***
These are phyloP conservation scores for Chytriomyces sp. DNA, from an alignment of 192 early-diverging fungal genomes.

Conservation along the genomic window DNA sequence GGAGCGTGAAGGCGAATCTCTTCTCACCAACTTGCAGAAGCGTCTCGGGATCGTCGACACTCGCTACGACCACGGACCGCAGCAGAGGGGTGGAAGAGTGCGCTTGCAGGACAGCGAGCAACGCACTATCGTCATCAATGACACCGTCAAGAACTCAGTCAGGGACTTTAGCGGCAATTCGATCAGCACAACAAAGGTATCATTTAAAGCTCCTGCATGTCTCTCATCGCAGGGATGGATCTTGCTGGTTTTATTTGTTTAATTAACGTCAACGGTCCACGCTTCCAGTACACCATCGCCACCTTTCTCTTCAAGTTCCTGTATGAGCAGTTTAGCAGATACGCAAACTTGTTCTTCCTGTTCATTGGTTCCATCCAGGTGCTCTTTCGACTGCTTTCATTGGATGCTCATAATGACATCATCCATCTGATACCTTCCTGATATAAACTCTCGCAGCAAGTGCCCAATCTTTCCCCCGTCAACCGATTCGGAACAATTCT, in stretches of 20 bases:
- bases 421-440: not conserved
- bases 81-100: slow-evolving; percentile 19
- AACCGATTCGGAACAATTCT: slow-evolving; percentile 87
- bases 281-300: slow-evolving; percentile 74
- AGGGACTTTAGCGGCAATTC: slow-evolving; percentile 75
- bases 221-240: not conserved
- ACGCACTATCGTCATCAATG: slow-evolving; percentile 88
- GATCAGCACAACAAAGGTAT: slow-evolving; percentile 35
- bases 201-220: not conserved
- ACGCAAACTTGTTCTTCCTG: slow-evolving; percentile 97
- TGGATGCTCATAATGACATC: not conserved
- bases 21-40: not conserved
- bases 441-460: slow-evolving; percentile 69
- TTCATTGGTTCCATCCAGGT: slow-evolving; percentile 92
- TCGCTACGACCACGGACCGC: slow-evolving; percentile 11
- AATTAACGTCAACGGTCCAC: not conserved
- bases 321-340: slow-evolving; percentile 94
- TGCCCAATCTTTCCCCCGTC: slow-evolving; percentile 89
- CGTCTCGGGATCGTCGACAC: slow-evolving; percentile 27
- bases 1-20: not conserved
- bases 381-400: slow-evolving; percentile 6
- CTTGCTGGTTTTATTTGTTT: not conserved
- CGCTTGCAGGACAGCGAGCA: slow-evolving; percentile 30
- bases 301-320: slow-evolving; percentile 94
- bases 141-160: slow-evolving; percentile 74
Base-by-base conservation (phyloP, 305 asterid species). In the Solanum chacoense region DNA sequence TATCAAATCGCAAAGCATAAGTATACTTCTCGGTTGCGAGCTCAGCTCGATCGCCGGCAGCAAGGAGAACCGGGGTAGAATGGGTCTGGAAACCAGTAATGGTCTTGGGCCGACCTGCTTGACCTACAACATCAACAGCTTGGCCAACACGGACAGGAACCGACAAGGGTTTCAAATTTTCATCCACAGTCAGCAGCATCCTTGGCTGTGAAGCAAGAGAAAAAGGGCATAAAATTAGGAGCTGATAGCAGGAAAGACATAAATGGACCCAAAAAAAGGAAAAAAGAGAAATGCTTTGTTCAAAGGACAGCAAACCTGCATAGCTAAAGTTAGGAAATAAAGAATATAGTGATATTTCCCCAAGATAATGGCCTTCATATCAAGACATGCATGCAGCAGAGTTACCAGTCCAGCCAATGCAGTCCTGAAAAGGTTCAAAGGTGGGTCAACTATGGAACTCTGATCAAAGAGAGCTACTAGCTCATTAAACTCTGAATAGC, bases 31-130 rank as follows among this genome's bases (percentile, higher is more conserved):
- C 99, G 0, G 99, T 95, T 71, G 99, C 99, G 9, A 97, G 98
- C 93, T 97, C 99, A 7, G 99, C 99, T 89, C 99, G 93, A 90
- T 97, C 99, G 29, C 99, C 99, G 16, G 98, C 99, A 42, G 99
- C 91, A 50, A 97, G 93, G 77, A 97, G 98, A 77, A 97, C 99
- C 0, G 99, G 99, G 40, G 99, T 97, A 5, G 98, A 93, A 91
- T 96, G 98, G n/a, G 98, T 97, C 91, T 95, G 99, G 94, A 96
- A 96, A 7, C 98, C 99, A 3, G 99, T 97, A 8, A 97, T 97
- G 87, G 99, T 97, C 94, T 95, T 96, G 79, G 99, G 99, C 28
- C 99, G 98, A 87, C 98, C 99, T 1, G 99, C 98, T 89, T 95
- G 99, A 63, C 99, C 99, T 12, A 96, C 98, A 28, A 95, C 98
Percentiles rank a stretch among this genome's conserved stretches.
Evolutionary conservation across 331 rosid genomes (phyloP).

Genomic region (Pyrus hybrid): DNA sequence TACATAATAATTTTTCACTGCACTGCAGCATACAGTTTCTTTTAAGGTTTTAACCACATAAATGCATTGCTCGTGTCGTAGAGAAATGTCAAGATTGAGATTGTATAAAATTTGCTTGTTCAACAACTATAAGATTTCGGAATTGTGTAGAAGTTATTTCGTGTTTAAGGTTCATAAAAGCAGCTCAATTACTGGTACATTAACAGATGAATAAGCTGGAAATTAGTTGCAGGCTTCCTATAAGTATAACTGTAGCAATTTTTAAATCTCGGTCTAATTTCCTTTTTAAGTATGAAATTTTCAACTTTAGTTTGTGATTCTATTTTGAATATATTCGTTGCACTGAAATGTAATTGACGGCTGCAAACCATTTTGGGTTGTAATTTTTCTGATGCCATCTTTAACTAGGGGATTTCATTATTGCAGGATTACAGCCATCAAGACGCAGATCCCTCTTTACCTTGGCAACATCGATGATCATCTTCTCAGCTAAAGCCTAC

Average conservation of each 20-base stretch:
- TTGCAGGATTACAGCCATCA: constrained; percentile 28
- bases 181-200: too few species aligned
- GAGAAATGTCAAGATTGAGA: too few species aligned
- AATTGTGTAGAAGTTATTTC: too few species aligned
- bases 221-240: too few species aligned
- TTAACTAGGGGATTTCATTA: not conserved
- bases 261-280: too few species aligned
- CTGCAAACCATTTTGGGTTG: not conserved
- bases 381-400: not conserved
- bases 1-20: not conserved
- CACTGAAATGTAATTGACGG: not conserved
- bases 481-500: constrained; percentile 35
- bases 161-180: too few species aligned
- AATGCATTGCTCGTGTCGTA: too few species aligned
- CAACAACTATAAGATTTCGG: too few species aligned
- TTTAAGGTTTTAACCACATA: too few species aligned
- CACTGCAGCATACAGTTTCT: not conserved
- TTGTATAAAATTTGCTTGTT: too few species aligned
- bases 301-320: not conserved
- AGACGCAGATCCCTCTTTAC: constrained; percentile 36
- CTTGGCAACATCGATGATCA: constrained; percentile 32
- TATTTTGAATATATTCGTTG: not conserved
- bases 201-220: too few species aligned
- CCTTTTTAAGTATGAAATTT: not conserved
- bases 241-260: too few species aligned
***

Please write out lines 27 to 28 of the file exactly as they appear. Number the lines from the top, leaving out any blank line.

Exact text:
- bases 141-160: slow-evolving; percentile 74
Base-by-base conservation (phyloP, 305 asterid species). In the Solanum chacoense region DNA sequence TATCAAATCGCAAAGCATAAGTATACTTCTCGGTTGCGAGCTCAGCTCGATCGCCGGCAGCAAGGAGAACCGGGGTAGAATGGGTCTGGAAACCAGTAATGGTCTTGGGCCGACCTGCTTGACCTACAACATCAACAGCTTGGCCAACACGGACAGGAACCGACAAGGGTTTCAAATTTTCATCCACAGTCAGCAGCATCCTTGGCTGTGAAGCAAGAGAAAAAGGGCATAAAATTAGGAGCTGATAGCAGGAAAGACATAAATGGACCCAAAAAAAGGAAAAAAGAGAAATGCTTTGTTCAAAGGACAGCAAACCTGCATAGCTAAAGTTAGGAAATAAAGAATATAGTGATATTTCCCCAAGATAATGGCCTTCATATCAAGACATGCATGCAGCAGAGTTACCAGTCCAGCCAATGCAGTCCTGAAAAGGTTCAAAGGTGGGTCAACTATGGAACTCTGATCAAAGAGAGCTACTAGCTCATTAAACTCTGAATAGC, bases 31-130 rank as follows among this genome's bases (percentile, higher is more conserved):